Ericsson sues Samsung for alleged patent violation

Ericsson headquarters Ericsson hold many patents that are essential to technologies that allow global communication

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Ericsson has filed a lawsuit in the US against South Korea's Samsung Electronics for allegedly infringing its patents.

Sweden's Ericsson said Samsung failed to renew an expired licence agreement after two years of negotiations.

Samsung said Ericsson was demanding higher royalty rates for the same set of patents.

In recent months, almost all major mobile device companies globally have been involved in patent lawsuits.

'Essential' technology

Ericsson, one of the earliest innovators in the telecommunications field, holds thousands of patents for technologies used in everyday global communication.

"The dispute concerns both Ericsson's patented technology that is essential to several telecommunications and networking standards used by Samsung's products as well as other of Ericsson's patented inventions that are frequently implemented in wireless and consumer electronics products," Ericsson said in a statement.

Ericsson's lawsuit was filed in a court in Texas where its American operations are headquartered.

It did not state the amount it was seeking from Samsung in damages.

However, Ericsson said it had earned $938m (£585m) last year in revenue from more than 100 licence agreements with companies in the industry.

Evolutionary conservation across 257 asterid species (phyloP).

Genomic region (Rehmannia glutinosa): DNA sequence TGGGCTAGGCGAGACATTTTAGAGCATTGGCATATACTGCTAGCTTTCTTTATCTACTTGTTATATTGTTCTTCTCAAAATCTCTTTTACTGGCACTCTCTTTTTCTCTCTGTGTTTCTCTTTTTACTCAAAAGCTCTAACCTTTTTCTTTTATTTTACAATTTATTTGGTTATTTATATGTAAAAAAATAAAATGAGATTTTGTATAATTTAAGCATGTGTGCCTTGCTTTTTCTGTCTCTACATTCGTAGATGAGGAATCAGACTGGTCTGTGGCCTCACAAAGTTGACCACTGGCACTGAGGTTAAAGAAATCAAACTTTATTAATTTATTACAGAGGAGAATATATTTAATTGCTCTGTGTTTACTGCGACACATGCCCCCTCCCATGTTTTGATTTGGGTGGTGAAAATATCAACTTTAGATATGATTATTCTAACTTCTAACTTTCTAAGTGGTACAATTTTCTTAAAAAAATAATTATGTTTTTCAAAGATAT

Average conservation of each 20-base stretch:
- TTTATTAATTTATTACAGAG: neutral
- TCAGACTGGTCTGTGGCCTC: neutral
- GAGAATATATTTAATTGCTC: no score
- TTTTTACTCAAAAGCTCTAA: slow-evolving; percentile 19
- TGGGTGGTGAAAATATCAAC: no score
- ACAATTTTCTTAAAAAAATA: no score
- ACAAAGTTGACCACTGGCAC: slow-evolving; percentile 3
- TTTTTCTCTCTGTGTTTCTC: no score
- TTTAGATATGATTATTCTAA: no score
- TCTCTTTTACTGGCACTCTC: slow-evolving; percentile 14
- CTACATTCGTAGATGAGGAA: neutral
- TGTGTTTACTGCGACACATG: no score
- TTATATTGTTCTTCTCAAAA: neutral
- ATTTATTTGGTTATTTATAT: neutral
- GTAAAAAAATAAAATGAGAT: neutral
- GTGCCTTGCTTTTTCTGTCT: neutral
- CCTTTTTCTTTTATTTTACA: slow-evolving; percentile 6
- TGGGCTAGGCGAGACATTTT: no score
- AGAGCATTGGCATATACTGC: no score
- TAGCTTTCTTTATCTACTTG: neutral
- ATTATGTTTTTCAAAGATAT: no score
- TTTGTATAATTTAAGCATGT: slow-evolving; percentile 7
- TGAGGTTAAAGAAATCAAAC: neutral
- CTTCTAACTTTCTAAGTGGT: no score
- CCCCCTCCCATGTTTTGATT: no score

Samsung said it would contest the allegations.

"This time Ericsson has demanded significantly higher royalty rates for the same patent portfolio," the company said in a statement.

"As we cannot accept such extreme demands, we will take all necessary legal measures to protect against Ericsson's excessive claims."

Growing competition

The global system for licences allows for rival companies to agree the use of patents under fair, reasonable and non-discriminatory conditions.

Companies pay royalties to the patent holder and can use the technology to grow their business.

However, stiff competition in the mobile device market has lead to a much more protective stance by many companies over their patents in order to generate revenues.

Nokia and Apple have also taken rivals to court over patent infringement.

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